Russia’s Investigative Committee has confirmed the claims by a Ukrainian, who said he witnessed the deployment of a Ukrainian warplane armed with air-to-air missiles on the day the Malaysian Airlines flight MH17 was shot down.
The interview was conducted on Tuesday, spokesman for the committee Vladimir Markin told the media on Wednesday.
This followed a report in a Russian newspaper, in which the Ukrainian citizen, who preferred to remain anonymous, voiced his allegations.
The investigators used a polygraph during the interview, which showed no evidence of the witness lying, he added.
“The facts were reported by the witness clearly and with no inconsistencies. The investigators lean towards considering them truthful. A polygraph examination confirmed them too,” the official said.
“According to his account, he personally saw the plane piloted by [Ukrainian military pilot] Voloshin armed with R-60 air-to-air missiles,” Markin said. “He added there was no need for such weapons during regular air missions of the Ukrainian Air Forces because the rebel forces had no military aircraft.” Markin said that the Investigative Committee will continue gathering and analyzing evidence perpetrating to the downing of MH17 and will share the information with the Netherlands-led international probe into the incident, “if they really interested in establishing the truth and send an inquiry.”
The witness is likely to be taken into protective custody in Russia because his life may be threatened, Markin said.
The Ukrainian Security Service confirmed on Wednesday that a Captain Voloshin does serve as a military pilot in the country’s armed services. But it said he didn’t fly any missions on the day the Malaysian Airlines flight was shot down.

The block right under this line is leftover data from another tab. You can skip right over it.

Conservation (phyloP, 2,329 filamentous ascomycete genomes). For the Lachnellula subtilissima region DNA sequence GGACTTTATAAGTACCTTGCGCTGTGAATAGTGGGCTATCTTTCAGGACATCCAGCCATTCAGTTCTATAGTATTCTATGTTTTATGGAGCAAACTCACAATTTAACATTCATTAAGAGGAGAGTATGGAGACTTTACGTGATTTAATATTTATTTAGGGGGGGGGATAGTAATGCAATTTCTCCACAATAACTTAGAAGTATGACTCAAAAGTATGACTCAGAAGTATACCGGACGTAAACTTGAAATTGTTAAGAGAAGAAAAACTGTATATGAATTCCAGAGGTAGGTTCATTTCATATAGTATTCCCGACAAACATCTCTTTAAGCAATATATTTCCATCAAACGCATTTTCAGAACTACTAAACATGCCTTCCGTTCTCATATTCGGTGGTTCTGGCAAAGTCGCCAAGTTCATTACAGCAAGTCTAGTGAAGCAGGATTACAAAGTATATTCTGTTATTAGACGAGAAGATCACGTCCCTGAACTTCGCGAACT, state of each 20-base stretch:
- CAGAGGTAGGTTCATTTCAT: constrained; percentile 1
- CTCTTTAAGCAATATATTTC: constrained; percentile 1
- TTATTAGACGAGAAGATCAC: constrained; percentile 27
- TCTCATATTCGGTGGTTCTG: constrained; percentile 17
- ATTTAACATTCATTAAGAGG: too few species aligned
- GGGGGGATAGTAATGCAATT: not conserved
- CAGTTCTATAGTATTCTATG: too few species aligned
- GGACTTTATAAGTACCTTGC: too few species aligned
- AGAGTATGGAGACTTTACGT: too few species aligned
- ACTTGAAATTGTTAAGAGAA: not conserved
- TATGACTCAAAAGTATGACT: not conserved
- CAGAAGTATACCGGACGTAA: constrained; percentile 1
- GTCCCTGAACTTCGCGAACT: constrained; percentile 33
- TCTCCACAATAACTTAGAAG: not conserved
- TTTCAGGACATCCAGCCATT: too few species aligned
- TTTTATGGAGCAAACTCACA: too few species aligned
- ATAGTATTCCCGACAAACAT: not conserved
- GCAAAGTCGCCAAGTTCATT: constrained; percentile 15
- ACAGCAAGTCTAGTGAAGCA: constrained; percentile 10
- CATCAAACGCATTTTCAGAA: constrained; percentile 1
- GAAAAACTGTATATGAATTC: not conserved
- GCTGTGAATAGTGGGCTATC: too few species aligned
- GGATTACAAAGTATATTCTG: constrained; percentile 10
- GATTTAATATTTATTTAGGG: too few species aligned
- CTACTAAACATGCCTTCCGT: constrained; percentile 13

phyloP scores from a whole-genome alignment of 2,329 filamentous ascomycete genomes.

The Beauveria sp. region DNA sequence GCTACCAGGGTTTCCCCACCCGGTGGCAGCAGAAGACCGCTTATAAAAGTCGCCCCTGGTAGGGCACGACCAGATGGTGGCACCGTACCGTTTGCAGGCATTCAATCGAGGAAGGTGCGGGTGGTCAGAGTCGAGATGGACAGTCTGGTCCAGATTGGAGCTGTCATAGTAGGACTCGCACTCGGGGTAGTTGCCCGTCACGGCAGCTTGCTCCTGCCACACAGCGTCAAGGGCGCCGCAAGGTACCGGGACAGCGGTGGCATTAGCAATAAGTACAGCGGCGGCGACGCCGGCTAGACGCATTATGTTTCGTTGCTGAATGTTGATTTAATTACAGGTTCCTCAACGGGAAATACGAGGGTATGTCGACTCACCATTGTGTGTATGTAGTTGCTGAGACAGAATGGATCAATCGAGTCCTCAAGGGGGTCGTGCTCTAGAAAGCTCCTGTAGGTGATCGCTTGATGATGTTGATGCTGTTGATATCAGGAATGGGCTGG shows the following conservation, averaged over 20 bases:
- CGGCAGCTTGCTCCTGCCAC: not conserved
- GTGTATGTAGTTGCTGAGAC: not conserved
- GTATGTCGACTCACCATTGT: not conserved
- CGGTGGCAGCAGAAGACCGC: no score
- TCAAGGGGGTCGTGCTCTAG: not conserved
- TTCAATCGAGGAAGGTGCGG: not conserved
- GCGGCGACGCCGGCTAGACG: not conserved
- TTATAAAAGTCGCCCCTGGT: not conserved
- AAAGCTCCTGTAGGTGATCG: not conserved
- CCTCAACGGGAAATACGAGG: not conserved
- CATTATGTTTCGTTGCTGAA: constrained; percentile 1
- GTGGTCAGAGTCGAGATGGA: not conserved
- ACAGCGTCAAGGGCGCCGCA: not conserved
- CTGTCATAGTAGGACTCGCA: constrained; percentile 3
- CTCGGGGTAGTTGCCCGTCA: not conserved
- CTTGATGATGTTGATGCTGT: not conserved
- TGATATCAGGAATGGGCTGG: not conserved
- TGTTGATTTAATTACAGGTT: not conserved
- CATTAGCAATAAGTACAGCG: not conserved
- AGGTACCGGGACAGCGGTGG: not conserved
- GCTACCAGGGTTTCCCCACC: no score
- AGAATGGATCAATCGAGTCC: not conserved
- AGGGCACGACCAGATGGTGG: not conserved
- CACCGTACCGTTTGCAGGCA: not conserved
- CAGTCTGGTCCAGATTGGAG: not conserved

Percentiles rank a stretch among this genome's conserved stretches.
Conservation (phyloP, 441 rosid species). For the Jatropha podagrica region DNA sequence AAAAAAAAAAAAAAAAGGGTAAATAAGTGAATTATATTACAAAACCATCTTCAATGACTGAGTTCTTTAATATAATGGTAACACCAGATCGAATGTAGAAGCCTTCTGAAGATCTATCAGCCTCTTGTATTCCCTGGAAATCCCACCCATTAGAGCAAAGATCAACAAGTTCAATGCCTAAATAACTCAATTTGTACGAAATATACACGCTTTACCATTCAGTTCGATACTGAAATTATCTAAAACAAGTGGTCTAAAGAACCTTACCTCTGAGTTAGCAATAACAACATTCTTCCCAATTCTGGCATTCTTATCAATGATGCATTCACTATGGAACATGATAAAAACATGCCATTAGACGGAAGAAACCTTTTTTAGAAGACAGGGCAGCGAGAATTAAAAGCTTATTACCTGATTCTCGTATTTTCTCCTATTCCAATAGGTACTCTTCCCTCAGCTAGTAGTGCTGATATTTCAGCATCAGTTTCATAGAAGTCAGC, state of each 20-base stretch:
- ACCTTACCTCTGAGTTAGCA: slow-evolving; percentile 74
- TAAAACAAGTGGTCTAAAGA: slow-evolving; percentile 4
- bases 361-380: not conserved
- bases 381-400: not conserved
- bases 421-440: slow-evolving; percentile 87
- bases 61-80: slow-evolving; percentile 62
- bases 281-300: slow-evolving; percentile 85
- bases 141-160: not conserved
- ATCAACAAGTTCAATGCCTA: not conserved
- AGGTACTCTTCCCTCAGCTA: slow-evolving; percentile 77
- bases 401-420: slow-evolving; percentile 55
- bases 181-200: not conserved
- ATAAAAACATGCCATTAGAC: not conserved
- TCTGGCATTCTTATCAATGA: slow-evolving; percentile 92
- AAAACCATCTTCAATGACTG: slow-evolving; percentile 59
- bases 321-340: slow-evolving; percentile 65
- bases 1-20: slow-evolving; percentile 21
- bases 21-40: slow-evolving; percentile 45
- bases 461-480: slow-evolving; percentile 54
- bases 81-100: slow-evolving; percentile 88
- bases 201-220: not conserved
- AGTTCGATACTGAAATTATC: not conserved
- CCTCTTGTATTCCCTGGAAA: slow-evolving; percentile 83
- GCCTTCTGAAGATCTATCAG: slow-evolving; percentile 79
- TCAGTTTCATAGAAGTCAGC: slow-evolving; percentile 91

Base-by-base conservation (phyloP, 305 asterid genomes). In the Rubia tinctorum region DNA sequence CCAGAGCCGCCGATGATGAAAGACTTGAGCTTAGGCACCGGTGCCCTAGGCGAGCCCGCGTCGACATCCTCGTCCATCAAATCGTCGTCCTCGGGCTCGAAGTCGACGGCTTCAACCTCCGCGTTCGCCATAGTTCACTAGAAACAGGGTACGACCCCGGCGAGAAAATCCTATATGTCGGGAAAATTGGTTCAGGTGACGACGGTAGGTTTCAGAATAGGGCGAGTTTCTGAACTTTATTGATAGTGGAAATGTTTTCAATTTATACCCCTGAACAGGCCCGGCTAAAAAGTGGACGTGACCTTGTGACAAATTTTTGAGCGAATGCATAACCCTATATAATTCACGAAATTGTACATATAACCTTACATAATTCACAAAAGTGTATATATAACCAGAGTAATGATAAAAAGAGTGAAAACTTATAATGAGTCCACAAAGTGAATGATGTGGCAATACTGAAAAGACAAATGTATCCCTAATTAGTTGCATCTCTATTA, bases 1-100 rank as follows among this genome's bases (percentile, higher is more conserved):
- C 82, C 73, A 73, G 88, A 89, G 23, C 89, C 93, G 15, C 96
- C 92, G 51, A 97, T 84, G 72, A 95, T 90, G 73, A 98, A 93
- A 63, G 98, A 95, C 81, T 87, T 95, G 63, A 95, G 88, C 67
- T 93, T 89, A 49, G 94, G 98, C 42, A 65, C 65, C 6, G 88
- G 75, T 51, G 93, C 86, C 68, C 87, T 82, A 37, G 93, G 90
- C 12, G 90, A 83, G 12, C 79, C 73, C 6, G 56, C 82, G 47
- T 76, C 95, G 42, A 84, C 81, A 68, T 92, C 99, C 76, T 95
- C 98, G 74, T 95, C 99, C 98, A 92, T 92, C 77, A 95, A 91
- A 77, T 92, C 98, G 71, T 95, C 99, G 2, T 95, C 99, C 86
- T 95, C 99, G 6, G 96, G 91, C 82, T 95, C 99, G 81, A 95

The Russian Investigative Committee invited the Dutch or Malaysian experts to check Voloshin using a polygraph, and Ukraine’s Security Service to provide the military log to the official investigation, Markin said.
“The fact that Ukraine’s Security Service has acknowledged Voloshin’s existence is already an accomplishment,” he said.
Markin suggested the air traffic controllers operating in the area on the day of the catastrophe should also be questioned, adding that they should be “found” first.
“It is clear that all this is very difficult, and probably impossible. It is much easier to call the information and evidence provided by Russia’s Investigative Committee ‘fake’,” he said.
The Russian Defense Ministry made public radar data indicating that a Ukrainian military jet capable of taking down the airliner with an air-to-air missile was in the vicinity of MH17 at the time of the incident.
The international investigation’s preliminary report said MH17 was downed by an external force, but would not elaborate on the nature of that force, leaving the parties involved free to trade accusations.
Reprinted from Russia Today.